• Warriors & Rebels

    • Would you be willing to leave behind all your modern comforts to re-learn life in the wild?

    Eric Valli and the utopians from the vortex / 

    In a world as interconnected as ours, so full of hindrances and artificial responsibilities, loaded with the call to possess objects, information, a world where everything needs to be done ASAP, leaving everything behind and moving to a mountain, a cabin in the middle of nowhere to never return again and tossing our phone in the trash is extremely tempting, and so is letting time become a mere formality, transforming into what it actually is: a step.

    How many people dare leave everything behind and disappear into the wild? How many Thoreau’s are left? How many Alexander Supertramps are out there still? Even if this seems to be a marginal and fantastic lifestyle, almost a million people live like this in the United States.

    In his book, Rencontres hors du temps, Eric Valli shows us a series of photographs he took while spending time with three men and a woman that decided to leave life in society behind and to live in nature seeking a place where they would be able to survive. This is not an easy move to make however, and nature can be as cruel as any city, if not even more unkind, and solitude becomes real and evident. Those who survive have a special kind of strength, both physical and moral, but don’t we have to be strong and tenacious to live in monster cities like Mexico City or New York? Why is it more acceptable to live in isolation and at the mercy of the weather than wrapped up in modernity, surrounded by the noise neighbours across the hall make?

    Eric Valli shows us a drastic alternative to our hectic lifestyles by portraying the stories of these four characters. John was a Wall Street broker and now is a trapper who lives in a cabin alone; Lynx, who used to be a Punk in both Sweden and the United Kingdom, moved to the Rocky Mountains more than twenty years ago and now uses a silex to remove and shape the skin of dead animals, which she hunts herself, to make clothes. She has a school where she teaches people, who come from all over the globe, to survive in the wild and how to dress in a chic-Neanderthal style; Mason is a retired farmer who now fends for himself, a loner armed with his beard and his Smith & Wesson; Todd was an engineer, he worked in the University of California doing research on engines until one day he realized of the paradoxical life he led: he tried to save the planet by polluting it with toxic products, so instead he decided to find an alternative lifestyle.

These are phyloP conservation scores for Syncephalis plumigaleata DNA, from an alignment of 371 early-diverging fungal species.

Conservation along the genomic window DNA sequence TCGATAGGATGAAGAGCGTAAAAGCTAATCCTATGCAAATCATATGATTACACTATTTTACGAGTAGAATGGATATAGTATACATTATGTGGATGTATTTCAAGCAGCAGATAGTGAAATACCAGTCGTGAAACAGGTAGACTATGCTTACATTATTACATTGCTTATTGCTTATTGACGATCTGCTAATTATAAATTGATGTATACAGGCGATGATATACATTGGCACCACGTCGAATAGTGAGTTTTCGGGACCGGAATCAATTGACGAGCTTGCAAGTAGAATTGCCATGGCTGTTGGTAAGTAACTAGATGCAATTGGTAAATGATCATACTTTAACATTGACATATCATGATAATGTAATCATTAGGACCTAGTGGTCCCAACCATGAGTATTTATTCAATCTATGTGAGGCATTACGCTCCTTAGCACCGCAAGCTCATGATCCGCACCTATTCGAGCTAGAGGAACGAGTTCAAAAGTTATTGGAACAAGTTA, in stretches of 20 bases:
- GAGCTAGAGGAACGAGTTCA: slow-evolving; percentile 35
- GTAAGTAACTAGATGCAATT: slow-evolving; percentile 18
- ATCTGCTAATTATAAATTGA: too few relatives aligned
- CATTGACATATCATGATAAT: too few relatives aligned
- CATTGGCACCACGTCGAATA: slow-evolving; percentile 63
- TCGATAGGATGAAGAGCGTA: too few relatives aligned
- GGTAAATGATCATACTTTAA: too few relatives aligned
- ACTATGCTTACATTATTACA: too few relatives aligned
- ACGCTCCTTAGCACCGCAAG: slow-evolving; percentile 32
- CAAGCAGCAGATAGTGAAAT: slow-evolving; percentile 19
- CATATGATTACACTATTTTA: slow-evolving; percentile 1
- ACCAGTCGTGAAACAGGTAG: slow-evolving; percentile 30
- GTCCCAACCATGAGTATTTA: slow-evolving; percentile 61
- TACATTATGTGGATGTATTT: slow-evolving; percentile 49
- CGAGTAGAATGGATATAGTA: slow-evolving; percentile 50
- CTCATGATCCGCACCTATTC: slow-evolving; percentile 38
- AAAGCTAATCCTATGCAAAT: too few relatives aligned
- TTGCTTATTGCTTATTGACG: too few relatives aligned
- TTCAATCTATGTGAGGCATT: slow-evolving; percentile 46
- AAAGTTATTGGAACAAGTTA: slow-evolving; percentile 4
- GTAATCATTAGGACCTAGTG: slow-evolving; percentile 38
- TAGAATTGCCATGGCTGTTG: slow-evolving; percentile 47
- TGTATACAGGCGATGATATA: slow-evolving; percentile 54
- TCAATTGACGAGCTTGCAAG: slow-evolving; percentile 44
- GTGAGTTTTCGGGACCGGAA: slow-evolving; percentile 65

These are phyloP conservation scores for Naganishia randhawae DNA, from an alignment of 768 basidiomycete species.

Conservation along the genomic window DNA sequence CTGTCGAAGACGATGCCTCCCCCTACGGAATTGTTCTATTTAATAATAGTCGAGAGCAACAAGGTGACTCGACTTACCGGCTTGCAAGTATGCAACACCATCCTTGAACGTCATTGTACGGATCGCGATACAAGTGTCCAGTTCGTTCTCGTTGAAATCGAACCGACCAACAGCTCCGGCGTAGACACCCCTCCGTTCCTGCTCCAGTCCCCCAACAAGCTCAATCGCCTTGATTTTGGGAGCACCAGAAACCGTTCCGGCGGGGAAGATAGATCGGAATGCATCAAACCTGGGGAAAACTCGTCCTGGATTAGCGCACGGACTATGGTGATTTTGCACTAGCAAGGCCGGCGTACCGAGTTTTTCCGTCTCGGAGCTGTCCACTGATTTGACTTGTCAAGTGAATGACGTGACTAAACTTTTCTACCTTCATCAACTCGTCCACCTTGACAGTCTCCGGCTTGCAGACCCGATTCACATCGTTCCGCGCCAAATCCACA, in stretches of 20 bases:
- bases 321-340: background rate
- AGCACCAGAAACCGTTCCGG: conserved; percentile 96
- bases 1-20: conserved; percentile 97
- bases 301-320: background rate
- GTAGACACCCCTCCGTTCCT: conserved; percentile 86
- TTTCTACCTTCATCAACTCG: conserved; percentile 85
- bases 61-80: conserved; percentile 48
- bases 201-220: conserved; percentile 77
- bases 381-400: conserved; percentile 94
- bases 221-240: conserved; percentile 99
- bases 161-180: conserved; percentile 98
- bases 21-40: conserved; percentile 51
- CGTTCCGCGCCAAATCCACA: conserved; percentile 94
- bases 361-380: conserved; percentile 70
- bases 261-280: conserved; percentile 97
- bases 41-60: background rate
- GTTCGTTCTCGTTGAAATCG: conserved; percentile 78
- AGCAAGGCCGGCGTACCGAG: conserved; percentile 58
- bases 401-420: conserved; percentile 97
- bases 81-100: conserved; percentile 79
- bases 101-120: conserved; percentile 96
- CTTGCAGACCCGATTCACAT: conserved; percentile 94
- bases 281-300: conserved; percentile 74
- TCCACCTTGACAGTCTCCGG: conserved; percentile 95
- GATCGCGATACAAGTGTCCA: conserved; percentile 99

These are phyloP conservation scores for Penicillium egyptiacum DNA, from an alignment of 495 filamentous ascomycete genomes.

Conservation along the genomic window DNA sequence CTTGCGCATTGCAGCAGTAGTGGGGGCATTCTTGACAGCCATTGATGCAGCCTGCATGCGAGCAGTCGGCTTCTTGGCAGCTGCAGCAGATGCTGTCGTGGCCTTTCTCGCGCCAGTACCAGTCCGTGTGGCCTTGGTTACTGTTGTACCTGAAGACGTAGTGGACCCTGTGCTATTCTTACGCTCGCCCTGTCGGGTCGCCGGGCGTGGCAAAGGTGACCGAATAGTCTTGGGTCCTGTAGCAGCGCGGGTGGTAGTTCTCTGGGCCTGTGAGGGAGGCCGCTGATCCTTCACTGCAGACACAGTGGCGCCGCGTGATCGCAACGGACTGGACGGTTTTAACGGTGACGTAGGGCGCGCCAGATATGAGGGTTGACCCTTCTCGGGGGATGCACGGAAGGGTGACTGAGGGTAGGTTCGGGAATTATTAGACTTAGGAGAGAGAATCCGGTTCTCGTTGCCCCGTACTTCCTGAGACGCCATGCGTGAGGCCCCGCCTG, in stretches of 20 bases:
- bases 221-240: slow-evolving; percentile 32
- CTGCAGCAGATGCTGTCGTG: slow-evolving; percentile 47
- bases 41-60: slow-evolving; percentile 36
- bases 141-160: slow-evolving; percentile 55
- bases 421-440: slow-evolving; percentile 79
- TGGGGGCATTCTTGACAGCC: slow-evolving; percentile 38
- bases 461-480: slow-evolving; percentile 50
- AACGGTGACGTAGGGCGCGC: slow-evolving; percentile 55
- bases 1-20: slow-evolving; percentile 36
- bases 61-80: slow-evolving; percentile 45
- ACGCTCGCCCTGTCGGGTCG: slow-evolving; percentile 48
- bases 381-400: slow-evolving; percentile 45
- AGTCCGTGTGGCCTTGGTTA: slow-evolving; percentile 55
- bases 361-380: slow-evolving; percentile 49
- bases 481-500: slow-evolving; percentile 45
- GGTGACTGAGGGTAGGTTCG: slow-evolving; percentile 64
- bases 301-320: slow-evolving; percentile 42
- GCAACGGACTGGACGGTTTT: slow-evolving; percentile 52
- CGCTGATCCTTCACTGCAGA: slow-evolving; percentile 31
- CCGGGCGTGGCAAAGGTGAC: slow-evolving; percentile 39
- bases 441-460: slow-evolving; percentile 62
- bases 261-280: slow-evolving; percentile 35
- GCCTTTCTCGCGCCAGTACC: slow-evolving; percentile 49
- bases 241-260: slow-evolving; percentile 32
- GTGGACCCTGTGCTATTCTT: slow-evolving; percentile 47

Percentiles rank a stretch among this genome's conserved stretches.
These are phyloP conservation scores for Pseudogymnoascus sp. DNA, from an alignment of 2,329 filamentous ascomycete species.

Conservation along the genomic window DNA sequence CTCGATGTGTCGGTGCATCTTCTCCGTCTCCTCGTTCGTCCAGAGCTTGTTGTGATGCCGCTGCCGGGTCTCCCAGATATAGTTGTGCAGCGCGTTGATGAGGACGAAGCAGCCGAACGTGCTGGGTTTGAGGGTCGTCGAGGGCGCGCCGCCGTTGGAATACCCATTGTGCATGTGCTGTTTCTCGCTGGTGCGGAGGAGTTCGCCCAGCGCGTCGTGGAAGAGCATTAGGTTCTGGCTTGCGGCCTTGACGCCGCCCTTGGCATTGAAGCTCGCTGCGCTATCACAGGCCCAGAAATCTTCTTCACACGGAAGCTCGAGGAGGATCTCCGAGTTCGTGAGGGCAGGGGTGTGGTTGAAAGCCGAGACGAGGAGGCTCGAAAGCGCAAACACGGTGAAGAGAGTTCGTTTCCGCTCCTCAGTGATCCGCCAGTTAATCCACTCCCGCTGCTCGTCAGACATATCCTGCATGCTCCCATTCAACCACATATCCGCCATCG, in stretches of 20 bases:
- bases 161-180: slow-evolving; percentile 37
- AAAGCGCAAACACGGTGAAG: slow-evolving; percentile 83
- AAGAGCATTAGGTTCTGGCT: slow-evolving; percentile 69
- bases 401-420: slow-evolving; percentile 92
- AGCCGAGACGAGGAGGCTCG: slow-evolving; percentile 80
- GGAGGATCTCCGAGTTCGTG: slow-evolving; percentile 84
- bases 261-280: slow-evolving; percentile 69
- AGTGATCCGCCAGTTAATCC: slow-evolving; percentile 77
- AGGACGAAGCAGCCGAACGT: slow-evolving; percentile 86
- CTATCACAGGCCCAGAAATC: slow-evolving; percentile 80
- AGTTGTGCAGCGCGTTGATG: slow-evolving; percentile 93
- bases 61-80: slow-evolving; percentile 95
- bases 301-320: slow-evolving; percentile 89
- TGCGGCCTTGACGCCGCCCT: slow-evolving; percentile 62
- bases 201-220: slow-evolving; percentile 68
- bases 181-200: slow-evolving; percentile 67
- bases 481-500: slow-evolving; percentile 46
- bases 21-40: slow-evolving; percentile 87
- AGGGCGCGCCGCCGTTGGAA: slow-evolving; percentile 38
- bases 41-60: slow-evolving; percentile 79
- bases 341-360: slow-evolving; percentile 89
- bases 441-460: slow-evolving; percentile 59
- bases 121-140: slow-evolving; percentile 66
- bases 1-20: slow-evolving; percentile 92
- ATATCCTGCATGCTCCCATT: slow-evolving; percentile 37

Each story is different, and so is every landscape. How did these people come to desire living at the margin of everything to the extent they left it all behind? Why did they question reality to build a different one? When, precisely, did they choose this lifestyle?

    Eric Valli’s overwhelming photographs allow us to understand whether we’re ready to go to such great lengths. Is running off and moving to the countryside an alternative to crises and disasters?  Would we be willing to sacrifice our (apparent) urban comforts to re-learn how to follow a lifestyle that many of us believe to be a historical legacy? At what moment did we decide that a natural lifestyle is the equivalent to a utopia?

    Tagged: Eric Valli, photography, Warriors & Rebels, Utopia